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A team of astrophysicists at the University of Toronto (U of T) has revealed that the slow and steady stretching of Earth’s days caused by the tidal pull of the Moon has stopped for more than a billion years.
They show that from about two billion years ago until 600 million years ago, atmospheric water driven by the Sun counteracted the effect of the Moon, keeping the Earth’s rotation rate constant and the length of the day at a constant 19.5 hours.
Without the billion-year pause in our planet’s slow rotation, our current 24-hour day would be longer than 60 hours.
The study describing the results, “Why the day is 24 hours long; the history of the Earth’s atmospheric heat flux, composition, and average temperature,” was published today in the journal Advanced science. Drawing on geological evidence and using atmospheric research tools, scientists show that the tidal stalemate between the sun and the moon is the result of an accidental, but significant consequence of the connection between the temperature of the atmosphere and the rate of rotation of the earth.
Authors of the paper include Norman Murray, a theoretical physicist with the U of T’s Canadian Institute for Theoretical Astrophysics (CITA); Graduate student Hanbo Wu, CITA and Department of Physics, U of T; Kristen Menou, David A. Dunlap Department of Astronomy & Astrophysics and Department of Physical & Environmental Sciences, University of Toronto Scarborough; Jeremy Laconte, Laboratoire d’astrophysique de Bordeaux and other former CITA postdoctoral fellows; and Christopher Lee, Department of Physics, U of T.
When the moon first appeared about 4.5 billion years ago, the day was less than 10 hours long. But since then, the moon’s gravitational pull on Earth has slowed the planet’s rotation, resulting in longer days. Today, it continues to lengthen at a rate of about 1.7 milliseconds every century.
The Moon slows the planet’s rotation by pulling on Earth’s oceans, causing tides to fall on opposite sides of the planet where we experience high and low tides. The pull of the Moon’s gravity on those shoulders, combined with the tension between the currents and the ocean floor, act like brakes on our spinning planet.
“The sun also creates the same puffy atmosphere,” Murray said. “The Sun’s gravity pulls on these atmospheric sheets, creating a torque on the Earth, but instead of slowing the Earth’s rotation like the Moon, it speeds it up.”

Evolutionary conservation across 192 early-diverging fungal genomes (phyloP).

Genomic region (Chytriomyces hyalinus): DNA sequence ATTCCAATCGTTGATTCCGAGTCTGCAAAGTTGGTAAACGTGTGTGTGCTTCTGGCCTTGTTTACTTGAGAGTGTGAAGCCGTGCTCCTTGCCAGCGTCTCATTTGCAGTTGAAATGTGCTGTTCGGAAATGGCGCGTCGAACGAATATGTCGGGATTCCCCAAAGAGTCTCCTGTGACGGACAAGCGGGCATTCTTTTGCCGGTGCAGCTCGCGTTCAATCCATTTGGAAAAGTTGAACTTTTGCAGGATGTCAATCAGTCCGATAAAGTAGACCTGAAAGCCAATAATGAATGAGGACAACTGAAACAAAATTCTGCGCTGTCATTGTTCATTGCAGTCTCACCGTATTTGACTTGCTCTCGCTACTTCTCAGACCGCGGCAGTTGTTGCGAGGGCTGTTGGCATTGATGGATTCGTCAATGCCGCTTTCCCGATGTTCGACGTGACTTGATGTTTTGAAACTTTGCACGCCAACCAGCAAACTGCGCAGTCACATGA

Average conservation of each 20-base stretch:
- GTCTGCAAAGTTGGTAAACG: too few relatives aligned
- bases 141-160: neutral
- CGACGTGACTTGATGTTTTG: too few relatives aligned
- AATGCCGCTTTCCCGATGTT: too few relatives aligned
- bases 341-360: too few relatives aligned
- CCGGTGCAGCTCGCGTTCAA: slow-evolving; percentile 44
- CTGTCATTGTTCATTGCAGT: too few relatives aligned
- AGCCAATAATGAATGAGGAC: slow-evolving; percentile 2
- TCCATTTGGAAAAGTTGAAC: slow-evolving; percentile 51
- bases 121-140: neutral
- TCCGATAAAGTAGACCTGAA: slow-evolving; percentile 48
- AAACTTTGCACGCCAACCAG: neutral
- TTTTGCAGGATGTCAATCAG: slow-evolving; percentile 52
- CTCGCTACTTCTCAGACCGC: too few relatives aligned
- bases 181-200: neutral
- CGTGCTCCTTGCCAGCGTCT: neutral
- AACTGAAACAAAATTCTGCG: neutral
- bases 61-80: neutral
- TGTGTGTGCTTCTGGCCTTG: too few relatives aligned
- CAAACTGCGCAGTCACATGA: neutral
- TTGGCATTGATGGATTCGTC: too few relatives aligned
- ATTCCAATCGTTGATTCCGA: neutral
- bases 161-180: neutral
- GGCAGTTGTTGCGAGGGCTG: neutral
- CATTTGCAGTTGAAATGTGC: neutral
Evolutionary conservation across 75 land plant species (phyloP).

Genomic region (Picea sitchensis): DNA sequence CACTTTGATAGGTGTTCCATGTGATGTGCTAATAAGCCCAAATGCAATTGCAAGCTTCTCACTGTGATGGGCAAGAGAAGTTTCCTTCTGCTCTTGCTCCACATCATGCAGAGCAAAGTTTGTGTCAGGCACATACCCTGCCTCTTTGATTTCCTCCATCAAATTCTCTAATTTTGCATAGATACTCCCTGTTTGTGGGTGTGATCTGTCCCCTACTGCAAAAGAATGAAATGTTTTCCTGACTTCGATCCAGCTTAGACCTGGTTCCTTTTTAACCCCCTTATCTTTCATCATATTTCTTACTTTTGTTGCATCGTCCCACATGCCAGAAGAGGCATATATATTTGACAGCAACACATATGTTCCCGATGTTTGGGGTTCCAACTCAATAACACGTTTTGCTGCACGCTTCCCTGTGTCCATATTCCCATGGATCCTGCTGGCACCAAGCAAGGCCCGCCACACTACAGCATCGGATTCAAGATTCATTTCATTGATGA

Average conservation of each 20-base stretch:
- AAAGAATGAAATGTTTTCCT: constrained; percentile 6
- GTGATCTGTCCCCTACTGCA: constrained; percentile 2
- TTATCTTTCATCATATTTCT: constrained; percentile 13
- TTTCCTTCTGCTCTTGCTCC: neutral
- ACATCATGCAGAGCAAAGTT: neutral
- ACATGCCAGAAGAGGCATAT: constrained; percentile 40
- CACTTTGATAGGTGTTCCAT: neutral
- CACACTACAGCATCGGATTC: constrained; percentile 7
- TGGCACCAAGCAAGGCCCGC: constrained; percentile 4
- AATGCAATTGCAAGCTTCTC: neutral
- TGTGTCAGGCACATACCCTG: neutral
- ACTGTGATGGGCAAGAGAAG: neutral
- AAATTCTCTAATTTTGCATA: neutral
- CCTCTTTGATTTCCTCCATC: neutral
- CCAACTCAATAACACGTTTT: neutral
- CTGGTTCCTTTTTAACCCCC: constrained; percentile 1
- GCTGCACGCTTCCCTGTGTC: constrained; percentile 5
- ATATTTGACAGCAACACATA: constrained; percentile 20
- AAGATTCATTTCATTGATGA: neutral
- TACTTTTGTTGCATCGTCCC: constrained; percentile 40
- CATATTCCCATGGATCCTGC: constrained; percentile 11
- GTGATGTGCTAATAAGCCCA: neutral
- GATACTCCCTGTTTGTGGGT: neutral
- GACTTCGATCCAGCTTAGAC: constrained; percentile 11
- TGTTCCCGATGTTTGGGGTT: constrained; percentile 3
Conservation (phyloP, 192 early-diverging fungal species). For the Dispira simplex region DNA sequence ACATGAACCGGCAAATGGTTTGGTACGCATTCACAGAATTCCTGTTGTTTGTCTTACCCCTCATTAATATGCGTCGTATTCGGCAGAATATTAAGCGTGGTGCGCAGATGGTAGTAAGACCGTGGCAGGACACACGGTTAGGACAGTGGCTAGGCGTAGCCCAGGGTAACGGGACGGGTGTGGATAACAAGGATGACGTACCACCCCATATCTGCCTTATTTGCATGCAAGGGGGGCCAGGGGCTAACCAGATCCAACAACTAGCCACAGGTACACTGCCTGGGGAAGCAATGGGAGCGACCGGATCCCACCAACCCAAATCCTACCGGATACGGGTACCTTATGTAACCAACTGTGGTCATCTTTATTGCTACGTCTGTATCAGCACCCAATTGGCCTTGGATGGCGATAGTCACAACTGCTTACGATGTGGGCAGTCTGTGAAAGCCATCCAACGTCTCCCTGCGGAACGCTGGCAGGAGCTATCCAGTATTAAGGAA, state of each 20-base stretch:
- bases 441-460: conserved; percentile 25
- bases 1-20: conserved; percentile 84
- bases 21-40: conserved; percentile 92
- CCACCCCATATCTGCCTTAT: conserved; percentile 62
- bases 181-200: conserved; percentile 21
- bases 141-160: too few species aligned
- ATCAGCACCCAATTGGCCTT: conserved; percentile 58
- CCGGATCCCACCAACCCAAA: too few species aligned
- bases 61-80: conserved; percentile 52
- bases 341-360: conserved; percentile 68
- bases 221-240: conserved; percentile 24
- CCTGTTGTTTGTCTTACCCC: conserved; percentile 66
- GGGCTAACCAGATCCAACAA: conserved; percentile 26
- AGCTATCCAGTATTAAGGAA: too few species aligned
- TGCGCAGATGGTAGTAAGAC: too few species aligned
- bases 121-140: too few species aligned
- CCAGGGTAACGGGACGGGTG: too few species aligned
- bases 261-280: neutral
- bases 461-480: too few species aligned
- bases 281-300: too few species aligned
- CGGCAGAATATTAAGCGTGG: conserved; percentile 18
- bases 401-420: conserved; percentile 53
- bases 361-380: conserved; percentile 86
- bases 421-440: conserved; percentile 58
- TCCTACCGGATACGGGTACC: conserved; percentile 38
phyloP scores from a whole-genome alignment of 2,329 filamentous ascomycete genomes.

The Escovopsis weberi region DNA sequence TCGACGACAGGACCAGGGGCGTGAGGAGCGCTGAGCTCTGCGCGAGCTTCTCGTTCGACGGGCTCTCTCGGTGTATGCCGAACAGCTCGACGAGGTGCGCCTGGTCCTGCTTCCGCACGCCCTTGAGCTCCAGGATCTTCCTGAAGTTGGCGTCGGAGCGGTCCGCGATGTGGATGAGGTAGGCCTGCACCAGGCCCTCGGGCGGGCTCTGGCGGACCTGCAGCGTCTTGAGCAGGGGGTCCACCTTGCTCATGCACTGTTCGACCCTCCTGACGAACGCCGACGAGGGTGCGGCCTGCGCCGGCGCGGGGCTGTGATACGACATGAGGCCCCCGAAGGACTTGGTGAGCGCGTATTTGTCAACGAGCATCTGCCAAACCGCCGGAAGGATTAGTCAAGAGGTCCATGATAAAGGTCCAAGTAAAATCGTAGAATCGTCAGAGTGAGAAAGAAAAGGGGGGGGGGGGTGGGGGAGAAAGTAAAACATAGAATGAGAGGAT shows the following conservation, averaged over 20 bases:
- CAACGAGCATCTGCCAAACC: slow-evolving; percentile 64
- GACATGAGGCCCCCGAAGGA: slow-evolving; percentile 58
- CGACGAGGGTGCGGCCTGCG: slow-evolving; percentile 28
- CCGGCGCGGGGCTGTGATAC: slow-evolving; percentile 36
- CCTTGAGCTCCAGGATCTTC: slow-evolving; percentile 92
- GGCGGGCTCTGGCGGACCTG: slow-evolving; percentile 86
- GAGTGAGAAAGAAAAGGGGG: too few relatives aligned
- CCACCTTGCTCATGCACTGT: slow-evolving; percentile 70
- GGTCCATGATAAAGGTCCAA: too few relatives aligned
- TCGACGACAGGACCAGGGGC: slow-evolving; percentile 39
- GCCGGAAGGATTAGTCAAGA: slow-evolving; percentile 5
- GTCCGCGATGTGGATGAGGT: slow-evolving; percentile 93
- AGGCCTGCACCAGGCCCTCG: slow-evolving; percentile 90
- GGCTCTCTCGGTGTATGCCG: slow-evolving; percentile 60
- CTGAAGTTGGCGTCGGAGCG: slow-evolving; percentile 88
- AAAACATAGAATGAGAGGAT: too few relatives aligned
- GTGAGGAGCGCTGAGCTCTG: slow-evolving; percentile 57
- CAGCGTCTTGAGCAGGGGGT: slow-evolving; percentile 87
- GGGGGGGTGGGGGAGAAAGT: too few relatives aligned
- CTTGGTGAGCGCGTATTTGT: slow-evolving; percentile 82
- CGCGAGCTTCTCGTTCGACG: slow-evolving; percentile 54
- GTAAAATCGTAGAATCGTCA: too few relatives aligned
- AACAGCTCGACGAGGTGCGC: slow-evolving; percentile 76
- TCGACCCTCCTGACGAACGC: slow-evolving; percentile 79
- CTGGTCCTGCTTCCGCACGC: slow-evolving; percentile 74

For most of Earth’s geologic history, lunar tides have overpowered solar tides by approximately a factor of ten; As a result, the speed of the Earth’s rotation slows down and the days get longer.
But about two billion years ago, the anus became larger because the atmosphere warmed and because of its natural resonance—the frequency at which waves travel through it matches the length of the day.
The atmosphere, like a bell, resonates at a frequency determined by various factors, including temperature. In other words, waves – like the massive eruption of the Krakatoa volcano in Indonesia in 1883 – travel through it at a speed determined by its temperature. The same principle explains why a bell always produces the same note if its temperature is constant.
Throughout most of Earth’s history atmospheric echoes have been inconsistent with the planet’s rotation rate. Currently, each two layers of the atmosphere “high tide” takes 22.8 hours to travel around the world; Because the resonance and the Earth’s 24-hour rotation period are not in sync, the atmospheric tide is relatively small.
But during the study period of billions of years, the atmosphere warmed up for about 10 hours. Also, at the advent of that era, the Earth’s rotation, slowed by the Moon, reached 20 hour.
When atmospheric reflectance and day length become a factor—ten and twenty—atmospheric water is enriched, bubbles grow, and the Sun’s pull is strong enough to counteract the Moon’s water.
“It’s like pushing a child in a ring,” Murray said. “If the thrust and the timing of your swing are not consistent, it won’t go very high. But, if they are aligned and you’re pushing like the swing stops at the end of its travel, the thrust will increase the momentum of the swing and it will go forward and higher. That’s what happens with the atmosphere and the current.”
Along with geological evidence, Murray and colleagues reached their results using global atmospheric circulation models (GCMs) to predict atmospheric temperatures during this period. GCMs are the same models used by climate scientists to study global warming. According to Murray, the fact that they worked so well in the team’s research is a timely lesson.
“I’ve talked to climate change skeptics who don’t believe in global circulation models that tell us we’re in a climate crisis,” Murray said. “And I told them: We used these global circulation models in our research, and they got it right. They worked.”
Despite being remote in geological history, the results add additional perspective to the climate crisis. Because atmospheric reflectivity changes with temperature, Murray points out that our current warming atmosphere could have consequences for this flood imbalance.
“As we increase the temperature of the Earth with global warming, we also make the resonant frequency move higher – we move our atmosphere further away from the resonance, therefore, there is less torque from the sun, therefore, the length of the day is. The longer it is, the faster it would be otherwise.”
Hanbo Wu et al, the temperature tide of the Earth’s atmosphere, the length of the day, and the history of the composition of The atmosphere and the average temperature of the world. Advanced science (2023). DOI: 10.1126/sciadv.add2499. www.science.org/doi/10.1126/sciadv.add2499
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